Under Florida law your legal residence is determined by your "intention.” An individual who moves to  Sarasota or Manatee County Florida, with the intention of making the state of Florida his or her primary residence, is a Florida resident and entitled to the advantages (our beaches, year round sunshine, etc.) and privileges (no income or estate tax) of Florida residency. It is important to provide clear evidence of this intention to become a Sarasota or Manatee County Florida resident. 

All important documents should reflect that you are a Floridian (you spend at least six months a year in Florida). Proof that you are a Sarasota or Manatee County Florida resident includes: 

(i) being registered to vote in Sarasora or Manatee County Florida; 

(ii) a Florida driver’s license; 

(iii) an automobile registered in Florida; (iv) estate planning documents which reflect Sarasota or Manatee County Florida as your domicile; 

(v) listing your Sarasota or Manatee County Florida address on your Federal income tax return;  

(vi) membership in Florida houses of worship, organizations and clubs;  

(vii) a Sarasota, Bradenton or Lakewood Ranch Florida address on bank and brokerage accounts, safe deposit box and securities; 

(viii) child's school attendance; 

(ix) business interests and activities; 

(x) percentage of time spent in each state; and 

(xi) “homestead” application for your Sarasota or Manatee County Florida residence.

Case law provides that a party asserting a change of his or her domicile has the burden of proof. But proving a change in domicile can be difficult. Many states require evidence showing that the original domicile has been abandoned. It is important to consult with an attorney who specializes in assisting individuals in declaring domicile in Sarasota or Manatee County Florida.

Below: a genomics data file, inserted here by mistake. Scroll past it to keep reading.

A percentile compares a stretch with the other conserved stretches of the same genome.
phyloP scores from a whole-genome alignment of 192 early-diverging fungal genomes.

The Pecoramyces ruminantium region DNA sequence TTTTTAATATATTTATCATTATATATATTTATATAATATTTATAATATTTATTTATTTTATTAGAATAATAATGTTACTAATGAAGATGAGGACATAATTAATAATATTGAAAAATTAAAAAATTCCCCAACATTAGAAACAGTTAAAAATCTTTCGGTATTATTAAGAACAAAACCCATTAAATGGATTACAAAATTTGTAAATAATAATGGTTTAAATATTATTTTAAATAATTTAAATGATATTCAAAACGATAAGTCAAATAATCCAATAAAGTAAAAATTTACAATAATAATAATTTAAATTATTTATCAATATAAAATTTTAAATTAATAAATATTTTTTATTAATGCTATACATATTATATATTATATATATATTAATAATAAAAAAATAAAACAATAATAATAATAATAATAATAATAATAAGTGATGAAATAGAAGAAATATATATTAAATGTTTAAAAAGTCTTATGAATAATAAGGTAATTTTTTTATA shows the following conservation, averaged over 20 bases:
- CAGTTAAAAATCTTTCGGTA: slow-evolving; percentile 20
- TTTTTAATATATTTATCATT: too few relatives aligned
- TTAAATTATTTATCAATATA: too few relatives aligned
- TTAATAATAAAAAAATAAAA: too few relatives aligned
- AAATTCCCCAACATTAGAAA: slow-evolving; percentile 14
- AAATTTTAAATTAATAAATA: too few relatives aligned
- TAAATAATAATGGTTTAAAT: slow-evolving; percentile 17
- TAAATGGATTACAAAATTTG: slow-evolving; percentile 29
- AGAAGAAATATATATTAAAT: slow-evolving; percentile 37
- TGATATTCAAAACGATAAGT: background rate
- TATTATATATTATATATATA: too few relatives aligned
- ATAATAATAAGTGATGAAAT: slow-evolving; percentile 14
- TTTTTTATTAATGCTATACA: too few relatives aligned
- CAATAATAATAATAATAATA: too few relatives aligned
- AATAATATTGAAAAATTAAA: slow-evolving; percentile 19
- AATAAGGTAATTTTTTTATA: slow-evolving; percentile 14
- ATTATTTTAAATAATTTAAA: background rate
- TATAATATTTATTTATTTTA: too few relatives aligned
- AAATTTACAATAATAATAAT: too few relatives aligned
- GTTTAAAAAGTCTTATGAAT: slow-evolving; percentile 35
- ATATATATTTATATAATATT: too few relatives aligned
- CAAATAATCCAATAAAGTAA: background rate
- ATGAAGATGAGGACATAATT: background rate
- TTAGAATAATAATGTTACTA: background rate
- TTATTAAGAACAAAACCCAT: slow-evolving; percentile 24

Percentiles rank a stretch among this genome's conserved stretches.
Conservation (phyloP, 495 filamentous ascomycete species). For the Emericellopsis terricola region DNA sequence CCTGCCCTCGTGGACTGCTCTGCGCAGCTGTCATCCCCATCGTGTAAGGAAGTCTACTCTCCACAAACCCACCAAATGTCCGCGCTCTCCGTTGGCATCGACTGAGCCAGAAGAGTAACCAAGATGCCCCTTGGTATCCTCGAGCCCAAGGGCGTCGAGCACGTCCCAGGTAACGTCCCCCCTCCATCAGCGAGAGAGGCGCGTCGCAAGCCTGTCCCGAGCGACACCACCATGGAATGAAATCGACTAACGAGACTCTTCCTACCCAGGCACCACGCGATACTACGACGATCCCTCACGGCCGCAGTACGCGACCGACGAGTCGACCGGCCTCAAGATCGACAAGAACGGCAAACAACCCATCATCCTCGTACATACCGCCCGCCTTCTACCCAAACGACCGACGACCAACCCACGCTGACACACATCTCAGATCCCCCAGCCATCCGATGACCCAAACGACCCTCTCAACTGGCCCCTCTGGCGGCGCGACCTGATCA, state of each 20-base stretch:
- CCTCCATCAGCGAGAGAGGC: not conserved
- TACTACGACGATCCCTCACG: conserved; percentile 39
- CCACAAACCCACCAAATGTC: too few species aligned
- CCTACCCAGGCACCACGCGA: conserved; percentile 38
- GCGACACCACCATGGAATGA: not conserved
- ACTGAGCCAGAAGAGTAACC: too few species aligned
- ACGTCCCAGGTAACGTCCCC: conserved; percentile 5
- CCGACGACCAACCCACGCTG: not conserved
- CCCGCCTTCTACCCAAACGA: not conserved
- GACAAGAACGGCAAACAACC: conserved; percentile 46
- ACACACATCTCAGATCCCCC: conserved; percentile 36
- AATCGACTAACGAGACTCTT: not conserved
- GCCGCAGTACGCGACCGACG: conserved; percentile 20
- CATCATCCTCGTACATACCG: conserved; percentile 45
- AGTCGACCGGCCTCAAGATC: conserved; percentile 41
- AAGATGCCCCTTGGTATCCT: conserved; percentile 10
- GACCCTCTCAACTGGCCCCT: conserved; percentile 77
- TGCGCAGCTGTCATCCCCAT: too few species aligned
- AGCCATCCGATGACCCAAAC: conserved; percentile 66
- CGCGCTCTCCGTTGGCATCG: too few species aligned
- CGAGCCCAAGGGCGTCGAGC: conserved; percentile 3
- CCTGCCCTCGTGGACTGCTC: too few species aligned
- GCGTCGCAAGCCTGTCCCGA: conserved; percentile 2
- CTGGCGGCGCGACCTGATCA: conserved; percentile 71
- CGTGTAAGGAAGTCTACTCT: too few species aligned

Every new Sarasota and Manatee County Florida resident should understand that estate and probate laws vary from one state to another. The most commonly asked questions include:

Is My Out-of-State Will Valid?  Florida recognizes a valid out-of-state Will when executed according to the requirements of the state in which it was signed.

Does Your Current Estate Plan Take Into Account Any Other State Death Taxes to Which You May be Subject? Your estate may be subject to death taxation in another state if you own real property or other assets located in that state or if that state claims that you are domiciled there at the time of your death.

Is Your Choice of Personal Representatives and Trustees Still Appropriate? If your Will names a non-family member or out-of-state resident as Executor or Personal Representative for your estate they will not be allowed to qualify under Florida law.

Are Provisions of Your Will Subject to Different Legal Interpretations Under Florida Law?  Laws governing the interpretation of Wills vary from state to state. The most common mistake involves a provision attempting to convey your Floridahomestead property in an impermissible manner.

Have You Adequately Provided for the Management of Your Assets if You Become Incapacitated? In some states, a Power of Attorney loses its validity when the principal becomes incapacitated. In Florida, a properly drafted "Durable Power of Attorney” can avoid that dilemma.  

Have You Designated a Person to Make Health Care Decisions For You?  Florida law provides thatyou may designate a "Health Care Surrogate" to make health care decisions, including whether to remove life support systems, in the event you are unable to make such decisions yourself.